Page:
« Reply #65 on: December 27, 2007, 02:55:37 PM »
David,

You should look into Kanawha Club.  I finished it two years ago and it is loads of fun.  Private (50 members) 9-hole par three.  Holes range from 105 to 240.  Great piece of property.  

Lester

Tom_Doak

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Re:Best Nine Hole Courses/Clubs
« Reply #66 on: December 27, 2007, 04:58:51 PM »
Kalen:

I would build a nine-hole course for less than half our normal fee because I think the client for a nine-hole course would be less concerned with promoting my name.  If that was the case, I would only have to make a couple of site visits and leave more of the details to my associates.  

In some respects, having twice as many holes gives you four times as many things to think about in the design process ... it's hard to keep it simple and there is much more expectation of "effort" from the client.  On a nine-holer I could communicate most of my design ideas to one of my associates in a single 3- or 4-day visit.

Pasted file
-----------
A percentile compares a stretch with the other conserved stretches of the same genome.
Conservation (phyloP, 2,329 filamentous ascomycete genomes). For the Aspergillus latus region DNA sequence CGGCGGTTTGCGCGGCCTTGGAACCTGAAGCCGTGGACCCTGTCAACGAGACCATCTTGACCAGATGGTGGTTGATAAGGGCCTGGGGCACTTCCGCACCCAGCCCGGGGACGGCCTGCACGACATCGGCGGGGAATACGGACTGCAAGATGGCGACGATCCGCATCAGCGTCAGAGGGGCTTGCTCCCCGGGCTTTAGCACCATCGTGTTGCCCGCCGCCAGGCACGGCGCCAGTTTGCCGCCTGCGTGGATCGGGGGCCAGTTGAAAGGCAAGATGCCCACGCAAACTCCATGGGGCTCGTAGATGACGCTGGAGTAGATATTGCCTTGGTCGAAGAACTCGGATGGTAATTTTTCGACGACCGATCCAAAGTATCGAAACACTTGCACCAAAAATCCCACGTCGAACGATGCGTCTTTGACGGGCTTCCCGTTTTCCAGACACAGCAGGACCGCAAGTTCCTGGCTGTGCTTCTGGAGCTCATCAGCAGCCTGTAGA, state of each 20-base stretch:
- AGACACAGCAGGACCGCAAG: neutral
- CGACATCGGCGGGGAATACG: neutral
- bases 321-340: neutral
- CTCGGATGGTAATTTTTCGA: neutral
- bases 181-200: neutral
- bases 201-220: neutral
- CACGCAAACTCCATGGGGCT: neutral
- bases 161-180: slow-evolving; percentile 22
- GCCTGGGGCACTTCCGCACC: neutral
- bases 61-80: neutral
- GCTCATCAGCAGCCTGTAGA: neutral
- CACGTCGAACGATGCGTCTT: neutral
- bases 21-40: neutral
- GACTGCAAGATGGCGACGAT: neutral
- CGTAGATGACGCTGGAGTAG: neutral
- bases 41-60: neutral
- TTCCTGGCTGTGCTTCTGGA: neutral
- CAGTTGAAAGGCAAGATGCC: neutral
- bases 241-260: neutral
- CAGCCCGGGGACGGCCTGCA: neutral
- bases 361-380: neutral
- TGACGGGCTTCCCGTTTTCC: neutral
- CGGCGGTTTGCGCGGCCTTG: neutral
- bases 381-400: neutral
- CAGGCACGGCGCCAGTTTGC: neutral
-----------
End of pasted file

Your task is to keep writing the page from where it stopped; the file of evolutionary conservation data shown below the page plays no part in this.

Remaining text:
Mike Hendren

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Re:Best Nine Hole Courses/Clubs
« Reply #67 on: December 27, 2007, 05:57:32 PM »
Not worthy of any "best" list, GCA'ers should nonetheless play Travis' Great Dunes course on Jekyl Island.  Below is the second shot to the 500 yards Alps/Mae West 5th.



Here's the hole's green from front right with the sixth tee beyond.



Mike
« Last Edit: December 27, 2007, 05:59:25 PM by Michael_Hendren »
Two Corinthians walk into a bar ....

Greg Murphy

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Re:Best Nine Hole Courses/Clubs
« Reply #68 on: December 27, 2007, 06:25:53 PM »
Tom,

Do you recall your "alternative course thread" from a while back? I'm curious. What happened? Were any recommendations or decisions made for/by that prospective client?